I ask these questions not for the ability to get the books - which is easy. But for syncing annotations, bookmarks, reading place, etc.

    Thanks again,

    Joe G.

  8. Joe G.,

    Oh, I see now. SYNC'g. Sorry I missed that.
    That was my fault.

    As far as I know, Amazon doesn't sync between books not purchased on Amazon and therefore kept on their servers along with the secondary log file that goes with it (on yur Kindle and on their servers) to let you know your last-page read etc.

    In other words, they take care of keeping all logs for books purchased from them (or received for free as they always have the full book file and the personal secondary files placed in your server library.

    Web clippings - there are so many ways to get them on your Kindle. Instapaper is one. Readability is another one.

    But you could use a method like the one I mention at,
    recommended to me by someone I credit, for moving anything to the Kindle without needing to use a USB and it involves Google docs.

    Will be interested to read what you're doing with Google Reader (which I find oddly unreliable for picking up updated-blog entries relative to other readers which I'm currently trying out which acknowledge later update of posts and will put them in the right updated order).

    I don't think there is any way to sync a book == as far as where you last were when you read that book on another device ==, unless it comes from the Amazon servers which keep the data up to date on all your devices.

    I don't even know of a priced way to do that, though you ask if there's a free way.

    There are free ways to, however, just get those on all devices, and I've seen advice for getitng .mobi or .prc documents onto the iphone but since I don't have an iPhone for testing I've never paid much attention to it.

    But google:
    mobi iphone kindle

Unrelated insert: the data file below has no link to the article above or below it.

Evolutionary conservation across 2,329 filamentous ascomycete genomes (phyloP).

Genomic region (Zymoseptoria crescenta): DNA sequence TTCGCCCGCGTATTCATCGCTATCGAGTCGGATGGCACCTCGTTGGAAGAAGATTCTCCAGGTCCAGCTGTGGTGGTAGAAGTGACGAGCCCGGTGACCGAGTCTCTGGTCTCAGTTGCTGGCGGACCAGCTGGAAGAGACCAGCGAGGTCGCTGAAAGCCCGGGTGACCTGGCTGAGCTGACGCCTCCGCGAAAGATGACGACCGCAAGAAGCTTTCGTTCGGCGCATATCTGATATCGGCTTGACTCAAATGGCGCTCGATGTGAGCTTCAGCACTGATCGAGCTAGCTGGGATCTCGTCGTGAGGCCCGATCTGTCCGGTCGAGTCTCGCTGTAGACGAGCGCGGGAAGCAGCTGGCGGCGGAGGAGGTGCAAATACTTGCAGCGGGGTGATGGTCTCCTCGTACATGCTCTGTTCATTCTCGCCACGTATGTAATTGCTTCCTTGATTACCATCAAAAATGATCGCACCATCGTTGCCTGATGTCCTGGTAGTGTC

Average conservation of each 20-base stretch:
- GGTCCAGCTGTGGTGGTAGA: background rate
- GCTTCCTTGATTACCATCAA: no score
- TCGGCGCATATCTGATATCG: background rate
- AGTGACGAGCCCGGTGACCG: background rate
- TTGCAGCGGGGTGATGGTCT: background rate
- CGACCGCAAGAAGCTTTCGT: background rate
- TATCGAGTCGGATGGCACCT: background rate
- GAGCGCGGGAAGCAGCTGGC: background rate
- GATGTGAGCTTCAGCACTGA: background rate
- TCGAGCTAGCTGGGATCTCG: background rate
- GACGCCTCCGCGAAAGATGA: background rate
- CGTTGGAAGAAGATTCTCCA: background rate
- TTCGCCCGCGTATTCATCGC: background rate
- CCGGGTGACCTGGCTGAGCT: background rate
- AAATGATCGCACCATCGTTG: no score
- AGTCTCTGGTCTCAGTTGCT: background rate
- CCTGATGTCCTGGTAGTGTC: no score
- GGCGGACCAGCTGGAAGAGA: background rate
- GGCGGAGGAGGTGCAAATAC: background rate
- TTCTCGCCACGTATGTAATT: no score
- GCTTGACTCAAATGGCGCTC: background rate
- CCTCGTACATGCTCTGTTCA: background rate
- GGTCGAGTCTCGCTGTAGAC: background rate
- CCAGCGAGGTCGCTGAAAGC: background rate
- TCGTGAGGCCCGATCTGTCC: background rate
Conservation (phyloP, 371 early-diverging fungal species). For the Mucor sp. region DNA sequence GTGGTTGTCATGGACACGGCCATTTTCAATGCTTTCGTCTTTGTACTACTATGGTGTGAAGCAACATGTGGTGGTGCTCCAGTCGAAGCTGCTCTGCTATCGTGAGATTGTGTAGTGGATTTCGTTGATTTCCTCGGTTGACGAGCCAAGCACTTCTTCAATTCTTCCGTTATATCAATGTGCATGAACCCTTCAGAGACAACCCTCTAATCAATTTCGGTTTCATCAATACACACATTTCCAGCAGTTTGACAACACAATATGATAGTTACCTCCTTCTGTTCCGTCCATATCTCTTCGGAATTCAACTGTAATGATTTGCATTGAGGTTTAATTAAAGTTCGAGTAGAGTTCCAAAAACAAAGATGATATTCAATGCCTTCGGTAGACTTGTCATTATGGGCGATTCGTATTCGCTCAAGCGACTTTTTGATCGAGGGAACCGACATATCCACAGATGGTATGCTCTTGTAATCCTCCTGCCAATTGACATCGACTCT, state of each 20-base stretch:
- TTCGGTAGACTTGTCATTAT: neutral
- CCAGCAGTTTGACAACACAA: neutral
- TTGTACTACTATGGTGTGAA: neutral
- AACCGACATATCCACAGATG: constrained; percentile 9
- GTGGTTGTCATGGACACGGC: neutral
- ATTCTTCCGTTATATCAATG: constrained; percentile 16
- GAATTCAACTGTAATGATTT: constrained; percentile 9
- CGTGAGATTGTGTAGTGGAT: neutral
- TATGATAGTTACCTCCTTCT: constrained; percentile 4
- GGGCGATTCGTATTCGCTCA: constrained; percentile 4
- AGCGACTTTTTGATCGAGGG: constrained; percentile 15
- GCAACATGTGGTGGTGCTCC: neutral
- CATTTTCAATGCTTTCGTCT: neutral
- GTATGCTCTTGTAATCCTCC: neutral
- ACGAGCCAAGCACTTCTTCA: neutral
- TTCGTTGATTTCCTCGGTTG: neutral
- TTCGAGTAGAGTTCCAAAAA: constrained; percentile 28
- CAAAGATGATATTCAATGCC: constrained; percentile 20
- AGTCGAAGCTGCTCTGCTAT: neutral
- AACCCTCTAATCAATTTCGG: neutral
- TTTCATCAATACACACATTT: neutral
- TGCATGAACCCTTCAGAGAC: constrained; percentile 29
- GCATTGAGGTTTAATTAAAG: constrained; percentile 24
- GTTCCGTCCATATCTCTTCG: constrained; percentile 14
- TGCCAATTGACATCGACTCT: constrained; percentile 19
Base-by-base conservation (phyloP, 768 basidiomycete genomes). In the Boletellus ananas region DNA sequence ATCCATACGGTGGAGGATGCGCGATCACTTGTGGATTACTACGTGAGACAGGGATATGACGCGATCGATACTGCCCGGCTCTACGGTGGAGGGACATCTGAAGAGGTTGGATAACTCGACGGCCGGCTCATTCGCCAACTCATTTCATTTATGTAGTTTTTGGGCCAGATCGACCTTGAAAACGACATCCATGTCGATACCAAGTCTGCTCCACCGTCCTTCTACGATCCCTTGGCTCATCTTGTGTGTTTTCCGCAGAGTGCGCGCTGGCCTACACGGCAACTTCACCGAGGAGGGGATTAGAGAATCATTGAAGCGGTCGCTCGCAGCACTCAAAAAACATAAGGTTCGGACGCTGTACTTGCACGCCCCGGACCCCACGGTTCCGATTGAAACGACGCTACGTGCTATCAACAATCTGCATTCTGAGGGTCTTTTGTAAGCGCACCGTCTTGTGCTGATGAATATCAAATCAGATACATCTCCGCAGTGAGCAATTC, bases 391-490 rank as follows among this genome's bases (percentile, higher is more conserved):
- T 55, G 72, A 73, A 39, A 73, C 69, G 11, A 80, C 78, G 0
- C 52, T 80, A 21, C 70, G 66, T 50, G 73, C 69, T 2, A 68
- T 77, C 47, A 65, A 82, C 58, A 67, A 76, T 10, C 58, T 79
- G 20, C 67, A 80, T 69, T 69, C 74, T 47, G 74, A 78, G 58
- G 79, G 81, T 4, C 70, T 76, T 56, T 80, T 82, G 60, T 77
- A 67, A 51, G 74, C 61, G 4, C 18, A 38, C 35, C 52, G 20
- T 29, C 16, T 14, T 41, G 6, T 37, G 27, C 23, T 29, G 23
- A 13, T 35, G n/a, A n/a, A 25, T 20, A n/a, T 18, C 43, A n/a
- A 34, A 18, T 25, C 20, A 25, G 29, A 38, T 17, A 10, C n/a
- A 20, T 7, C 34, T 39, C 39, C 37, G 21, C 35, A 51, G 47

and you might come across it...

    Emailing a book to your Kindle address merely plops it on the Kindle for reading.

    But it'll be ignored during check & sync's. The menu shows that capability disabled.

    I can see why they wouldn't want to help keep sync'd logs of several hundred books not received through them since they'd have to duplicate all that on their own servers and they wouldn't have the location numbers needed for that as they don't have that particular e-book.

    I'm afraid sync'g between non-Amazon books is out.
    BUT if there's a way, someone will know at - the Kindle forums.

    There are some very aggressive experimenters there who enjoy sharing what they find or helping in solving an unusual problem.

    Good luck on it. Let us know what you find.

  9. Ok - so to recap the answers for handy reference:

    1) Did Amazon give up on weeding out books with errors, no TOC, etc.? Or are they committed to improving the Kindle Store experience for public domain books? IN BETWEEN. Amazon continues to try to weed out the worst books but is devoting few resources to the effort.

    2) Lets say you get a book from Feedbooks. If you want to sync through Whispernet, is there a free way to do that? NO.

    3) If there is no free way - does e-mailing a book to your Kindle address give you essentially the same experience with the book as if you had purchased it through the Kindle store, in terms of the seamless sync that Whispernet offers? NO. E-mailing just gets the book onto a single Kindle.

    4) Is there any way to filter out books containing no table of contents when doing a search in the Kindle store? I have no interest in getting story collections that have no table of contents (i.e. Sherlock Holmes). NO.

    To summarize: If you want sync from Whispersync, you must obtain books through the Amazon Kindle Store. However, if you want public domain books that have been carefully screened for quality, you'll need to obtain them from places other than the Kindle Store, and lose the sync benefits of Whispersync.

  10. Joe G.
    1. SEEMS to be devoting fewer resources. I cannot know that they are.

    2. and 3.
    I also said to ask at to see if others have found a way.

    I rarely give definitive NO's because I don't know all. But from what I do know, it's not possible in the normal way to sync books that are not even kept on the Amazon servers since they were not from Amazon and would have different paging mechanisms to even tell one where one is in the book.

    4. I did actually write that some who are offering these books do give info about a book having active Table of Contents in the description, since it is a much-sought feature and a bragging right.

    Getting samples is no problem for me but I realize it is, for you. If you blog this from your own perspective, the brief definitive answers you like are no problem if they're not attributed to me :-)

    I just don't really want blanket NOs attributed to me after I write in detail. But I can see you are organized in your pursuit of info for others :-)